The Age of Accountability

The term “the age of accountability” is a man-made one that cannot be found in the Bible. Still, this doesn’t mean that such a concept isn’t taught in scripture. The fact is, the Bible does teach such a concept.

For those of you who don’t know what I mean by “the age of accountability,” I’m talking about the age where a child matures to the mental and spiritual ability to be able to understand the differences between salvation and damnation, sin and forgiveness, and heaven and hell. Obviously, you can talk all day to an infant about that child’s need to believe in Jesus as Savior, but you aren’t going to get anywhere in winning that child to Christ. Why not? It’s because the child hasn’t reached the so-called age of accountability yet.

If for no other reason, this subject is of vital importance because it applies directly to infants who are miscarried, aborted, or in some other way die in infancy. Do the souls of those children go to heaven? That’s a good question, and it’s one that gets into the realm of each child having a unique age of accountability.

So, here now is what the Bible teaches about the age of accountability. I’ll leave it with you to do the homework by actually taking the time to look up each reference and read it. By doing so, I trust that you will agree with me that there really is such a thing as an age of accountability, even though that age is surely different in each child.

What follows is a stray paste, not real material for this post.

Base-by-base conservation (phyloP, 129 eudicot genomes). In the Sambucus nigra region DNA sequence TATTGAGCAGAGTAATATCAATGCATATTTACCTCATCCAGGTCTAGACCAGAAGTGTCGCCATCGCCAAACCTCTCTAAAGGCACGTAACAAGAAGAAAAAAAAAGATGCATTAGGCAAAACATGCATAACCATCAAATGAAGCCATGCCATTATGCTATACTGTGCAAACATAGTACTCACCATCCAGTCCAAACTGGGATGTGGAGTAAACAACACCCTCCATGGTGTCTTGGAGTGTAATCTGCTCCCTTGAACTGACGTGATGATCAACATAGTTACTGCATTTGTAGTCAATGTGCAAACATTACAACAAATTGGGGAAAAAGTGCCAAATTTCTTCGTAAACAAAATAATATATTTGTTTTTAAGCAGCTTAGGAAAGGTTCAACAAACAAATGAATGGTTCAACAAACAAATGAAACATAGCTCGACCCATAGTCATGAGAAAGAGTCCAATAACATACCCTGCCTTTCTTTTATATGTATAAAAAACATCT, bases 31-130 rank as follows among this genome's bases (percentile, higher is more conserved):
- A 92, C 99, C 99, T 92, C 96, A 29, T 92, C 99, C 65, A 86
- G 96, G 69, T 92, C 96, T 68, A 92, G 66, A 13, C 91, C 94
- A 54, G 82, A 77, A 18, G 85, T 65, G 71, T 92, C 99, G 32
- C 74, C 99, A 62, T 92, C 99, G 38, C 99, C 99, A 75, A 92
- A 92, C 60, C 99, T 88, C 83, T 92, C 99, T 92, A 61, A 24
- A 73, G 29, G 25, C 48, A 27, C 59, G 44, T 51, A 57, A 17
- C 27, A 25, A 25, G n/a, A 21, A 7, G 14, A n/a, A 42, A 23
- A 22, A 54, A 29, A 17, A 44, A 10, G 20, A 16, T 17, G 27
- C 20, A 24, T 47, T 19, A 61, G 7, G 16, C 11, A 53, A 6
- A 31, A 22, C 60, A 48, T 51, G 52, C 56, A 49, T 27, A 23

1. Every child is not just a born sinner but a conceived sinner who is born “dead in trespasses and sins.” (Psalm 51:1-5; Psalm 58:3; Job 14:1-4; Job 15:14; Proverbs 20:9; Ecclesiastes 7:20; 1 John 1:8-10; Romans 3:10; Romans 5:12; Ephesians 2:1,4-5; Colossians 2:13; Matthew 8:22)
  2. Even though infants and small children have the inborn nature of sin, they do not possess the ability to differentiate between good and evil (righteousness and sin). (Deuteronomy 1:39; Isaiah 7:16; Jonah 4:11 (refers to Nineveh’s small children)Romans 9:10-12)
  3. For anyone to have an actual knowledge of sin, he or she must first either feel the effects of a conscience or clearly understand some revelation of God’s moral law. Infants don’t fit into either category. (Romans 2:12-16; Romans 5:13)
  4. The people of Israel sacrificed their infants to the false gods Baal and Molech as a part of their despicable idolatry. And yet God described those infants as “the innocents.” (Jeremiah 19:4-5; Jeremiah 2:34; Jeremiah 32:35; Leviticus 18:21; Leviticus 20:1-5; 1 Kings 11:6-8; 2 Kings 16:2-4; 2 Chronicles 28:1-4; 2 Kings 21:1-6; 2 Kings 23:10; Jeremiah 7:30-31)  
  5. Jesus used small children as examples of those who are a part of the kingdom of heaven. (Matthew 18:1-4; Matthew 19:13-15; Luke 18:15-17) 
  6. David planned to one day go to be with his deceased infant, and David certainly thought of himself as being forgiven, saved, and headed for an eternity with God. Furthermore, according to 2 Timothy 3:16 that entire story is written down for us as part of God’s inspired word. (2 Samuel 12:15-23; Psalm 23:6)
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